Crystal McKinnon is a Principal Associate Scientist at Valo Health, which is a company that has integrated AI into the drug discovery process. She also teaches two graduate level courses at Northeastern University this semester, where she graduated with my Master’s degree in Biotechnology (with a concentration in Pharmaceutical Technologies) in 2020. Prior to her MS, Crystal graduated with her Bachelor’s degree in Biology from Fitchburg State University. She has 10 years of industry experience in compound management, biochemical assay design and optimization, and working with high throughput instrumentation and automation. She currently works with 4 fully integrated robots, which are all named after detectives; her favorite one is Sherlock! They help in her day-to-day research into current disease areas, such oncology, neurology, and cardiovascular diseases.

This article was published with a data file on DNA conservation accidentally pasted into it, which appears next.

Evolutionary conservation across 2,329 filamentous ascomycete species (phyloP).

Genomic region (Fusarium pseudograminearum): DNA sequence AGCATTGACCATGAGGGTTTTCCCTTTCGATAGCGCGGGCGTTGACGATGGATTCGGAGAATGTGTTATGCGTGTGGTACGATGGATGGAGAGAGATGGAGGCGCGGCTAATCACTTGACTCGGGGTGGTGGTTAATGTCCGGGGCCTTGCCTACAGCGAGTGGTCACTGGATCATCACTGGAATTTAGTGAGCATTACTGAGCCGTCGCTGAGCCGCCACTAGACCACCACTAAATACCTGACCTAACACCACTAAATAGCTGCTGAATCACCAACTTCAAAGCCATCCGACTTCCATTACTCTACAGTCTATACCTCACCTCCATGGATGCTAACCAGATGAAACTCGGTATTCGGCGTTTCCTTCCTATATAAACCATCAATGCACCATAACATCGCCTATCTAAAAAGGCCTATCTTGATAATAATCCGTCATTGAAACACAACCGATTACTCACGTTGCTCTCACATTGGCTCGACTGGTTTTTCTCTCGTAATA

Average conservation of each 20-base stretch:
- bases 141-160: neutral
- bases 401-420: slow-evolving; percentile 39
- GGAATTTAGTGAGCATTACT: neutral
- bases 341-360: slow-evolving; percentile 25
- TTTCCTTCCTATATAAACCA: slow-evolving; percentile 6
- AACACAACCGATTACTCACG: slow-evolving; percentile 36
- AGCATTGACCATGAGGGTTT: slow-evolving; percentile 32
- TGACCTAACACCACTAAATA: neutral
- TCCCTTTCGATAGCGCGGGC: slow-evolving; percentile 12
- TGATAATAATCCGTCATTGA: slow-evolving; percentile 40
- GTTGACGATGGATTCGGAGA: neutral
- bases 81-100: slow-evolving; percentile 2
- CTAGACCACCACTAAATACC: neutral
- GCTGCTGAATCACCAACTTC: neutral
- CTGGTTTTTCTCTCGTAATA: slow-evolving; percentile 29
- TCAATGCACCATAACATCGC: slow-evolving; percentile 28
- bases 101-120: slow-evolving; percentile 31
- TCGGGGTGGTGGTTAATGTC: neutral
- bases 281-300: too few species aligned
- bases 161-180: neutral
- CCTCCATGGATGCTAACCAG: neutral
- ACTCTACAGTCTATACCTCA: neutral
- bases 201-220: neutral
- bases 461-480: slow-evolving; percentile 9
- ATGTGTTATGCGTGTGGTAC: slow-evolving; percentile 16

Efosa Enoma

Efosa Enoma is a Nigerian-American born and raised in Long Island, New York. She is a senior at Northeastern University studying Cell and Molecular Biology on the premed track. She is currently the President of the College of Science Student Diversity Advisory Council and serves as the undergraduate representative for Northeastern University College of Science Equity, Diversity, Inclusion and Justice Committee. She is also a part of Black Voices Matter Northeastern, a group of Black student organization presidents working together to create lasting, institutional change to better the Black student experience. Efosa is passionate about research and medicine—especially about triple negative breast cancer disparities. In the past 4 years she has worked in 3 labs and presented her research at 4 national conferences. She was given a travel award to present at the Annual Biomedical Research Conference for Minorities and a $3,000 grant from Northeastern University Undergraduate Research and Fellowship Office. Efosa has been the host of two Futures Panels—an event held by her student organization for different science professionals to speak about their career paths to teach its members about the different ways they can use their science degree. In addition to hosting panels, Efosa has been invited to speak on numerous student panels dedicated to motivating incoming students to participate in research.